Local Ingredients Are At Their Peak. Come Back to the Kitchen.
September is the best time of year to cook. Local ingredients are at their peak. The temperatures have cooled enough so that it's not punishing to turn on the oven in our small kitchens. Our interests are turning away from summer holidays to the start of the city's new season. And we are happy to cook for friends knowing they, and we, are around on the weekends.
I often think the hardest part of cooking is just trying to figure out what to make. But this has been a first rate Greenmarket summer and the best of the harvest is now. Please go and support our local farmers and get inspired by what they bring us. And don't be afraid to overdose on New Jersey tomatoes. Before you know it, they'll be gone and we'll be lamenting the drab imports.
Starters and Sides
- Fat, red, peppery radishes sliced onto pieces of soft, fresh baguette with unsalted butter. Pass a little dish of sea salt.
- Roasted eggplant spread, served with wedges of toasted pita bread. Combine cubes of peeled eggplant, chunks of red pepper, a red onion, garlic and a little olive oil and roast them all at 400ºF until browned and soft. Season with salt, pepper and cumin and use a food processor to combine.
- A favorite sweet melon with prosciutto. For a change, try a domestic prosciutto; it really tastes different than the Parma prosciutto from acorn-fed Italian pigs. A wonderful one is made with Berkshire pork and it's available at many of our better charcuteries.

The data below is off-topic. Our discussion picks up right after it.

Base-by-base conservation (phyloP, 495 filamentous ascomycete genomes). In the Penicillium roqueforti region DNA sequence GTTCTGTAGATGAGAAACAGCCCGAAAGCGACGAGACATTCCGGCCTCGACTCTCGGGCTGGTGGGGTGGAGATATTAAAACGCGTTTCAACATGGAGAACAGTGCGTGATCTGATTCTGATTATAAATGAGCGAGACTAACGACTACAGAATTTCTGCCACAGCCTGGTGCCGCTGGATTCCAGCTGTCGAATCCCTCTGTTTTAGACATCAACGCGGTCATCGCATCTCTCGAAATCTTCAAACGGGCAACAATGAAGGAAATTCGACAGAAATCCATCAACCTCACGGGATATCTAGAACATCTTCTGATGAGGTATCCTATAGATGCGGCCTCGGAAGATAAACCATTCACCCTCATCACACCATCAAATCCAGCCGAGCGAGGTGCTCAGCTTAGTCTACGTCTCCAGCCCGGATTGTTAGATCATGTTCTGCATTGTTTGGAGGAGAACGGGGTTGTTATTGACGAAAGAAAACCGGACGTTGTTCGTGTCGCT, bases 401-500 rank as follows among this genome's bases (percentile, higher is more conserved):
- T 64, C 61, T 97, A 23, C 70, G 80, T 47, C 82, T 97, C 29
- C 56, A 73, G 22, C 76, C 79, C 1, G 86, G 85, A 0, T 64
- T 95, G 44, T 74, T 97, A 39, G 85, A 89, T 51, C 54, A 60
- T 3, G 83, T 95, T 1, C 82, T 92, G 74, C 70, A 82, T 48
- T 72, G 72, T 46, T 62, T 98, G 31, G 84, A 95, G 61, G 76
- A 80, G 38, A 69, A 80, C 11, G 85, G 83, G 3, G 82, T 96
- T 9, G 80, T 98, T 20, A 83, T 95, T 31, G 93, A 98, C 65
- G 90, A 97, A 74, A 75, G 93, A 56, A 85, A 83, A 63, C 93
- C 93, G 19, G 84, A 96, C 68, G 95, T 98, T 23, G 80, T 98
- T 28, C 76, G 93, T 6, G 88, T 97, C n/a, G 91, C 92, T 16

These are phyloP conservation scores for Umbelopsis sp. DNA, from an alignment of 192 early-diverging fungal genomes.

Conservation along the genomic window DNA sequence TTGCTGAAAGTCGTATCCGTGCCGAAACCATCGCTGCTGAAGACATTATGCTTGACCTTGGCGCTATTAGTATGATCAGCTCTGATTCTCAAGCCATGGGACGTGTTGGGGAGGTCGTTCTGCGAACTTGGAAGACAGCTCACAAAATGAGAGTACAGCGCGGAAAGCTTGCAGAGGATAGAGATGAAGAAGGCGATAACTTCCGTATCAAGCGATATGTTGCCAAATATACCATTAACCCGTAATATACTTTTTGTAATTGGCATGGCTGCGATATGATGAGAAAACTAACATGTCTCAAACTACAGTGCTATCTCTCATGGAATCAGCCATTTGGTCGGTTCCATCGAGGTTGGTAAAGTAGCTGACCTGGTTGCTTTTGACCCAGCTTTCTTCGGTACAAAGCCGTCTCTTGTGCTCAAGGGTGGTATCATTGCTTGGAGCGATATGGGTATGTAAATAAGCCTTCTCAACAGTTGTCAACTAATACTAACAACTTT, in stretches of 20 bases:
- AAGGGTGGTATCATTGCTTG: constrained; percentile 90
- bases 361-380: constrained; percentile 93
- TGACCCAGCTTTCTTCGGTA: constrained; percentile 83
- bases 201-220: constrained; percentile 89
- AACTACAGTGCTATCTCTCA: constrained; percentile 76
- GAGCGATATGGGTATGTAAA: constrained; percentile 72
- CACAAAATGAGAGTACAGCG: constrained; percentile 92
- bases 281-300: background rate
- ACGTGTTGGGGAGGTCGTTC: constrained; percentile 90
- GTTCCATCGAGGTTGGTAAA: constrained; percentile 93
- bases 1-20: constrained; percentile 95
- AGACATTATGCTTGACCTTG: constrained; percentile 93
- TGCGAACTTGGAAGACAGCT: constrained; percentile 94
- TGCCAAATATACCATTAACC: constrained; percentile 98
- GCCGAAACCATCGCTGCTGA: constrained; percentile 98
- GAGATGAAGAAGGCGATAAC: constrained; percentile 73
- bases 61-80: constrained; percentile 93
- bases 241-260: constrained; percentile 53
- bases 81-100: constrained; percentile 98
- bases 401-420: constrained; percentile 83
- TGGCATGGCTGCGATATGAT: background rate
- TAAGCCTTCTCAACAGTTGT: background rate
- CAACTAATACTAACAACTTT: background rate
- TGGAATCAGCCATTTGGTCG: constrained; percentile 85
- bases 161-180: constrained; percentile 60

- Thick slices of New Jersey tomatoes served with equivalent slices of fresh mozzarella. Offer a drizzle of good olive oil and lots of cracked pepper.
- Gazpacho made from end-of-summer vegetables and served with thin slices of baguette that have been coated with grated Parmesan and baked in the oven until the cheese melts and turns light brown and crusty.
- Baby local potatoes roasted, with the skins left on, until shriveled and tender. Let cool to room temperature, add salt, and toss with local arugula and a light vinaigrette dressing.
- More potatoes: Make your own potato chips with local potatoes from the Greenmarket. Slice paper thin, fry in a deep pot of peanut oil heated to 375º F until golden brown, remove with a metal mesh spider, and sprinkle immediately with sea salt. Partner with your own lemon mayonnaise made in a blender from organic eggs, canola oil, and freshly squeezed lemon juice. Serve side-by-side with a favorite cocktail or glass of sparkling wine. I'd be glad to have this ruin my appetite.
- Lemon chickpea salad with baby greens.
- Fall vegetable tempura with crispy tofu.
- Ratatouille. Not the movie but the perfect September dish made with locally grown eggplant, zucchini, onions and tomatoes. Some say cook each element separately and then combine but you may prefer everything mushier. There are many recipes so try one that appeals while all these vegetables are cheap, bountiful and gorgeous. I love this best with lamb.
- Corn and Tomato Gratin made with kernels of fresh corn and slices of fresh tomatoes -- an end-of-summer triumph with a recipe from Gourmet magazine. Serve alongside a simply broiled steak. See the link above for this recipe.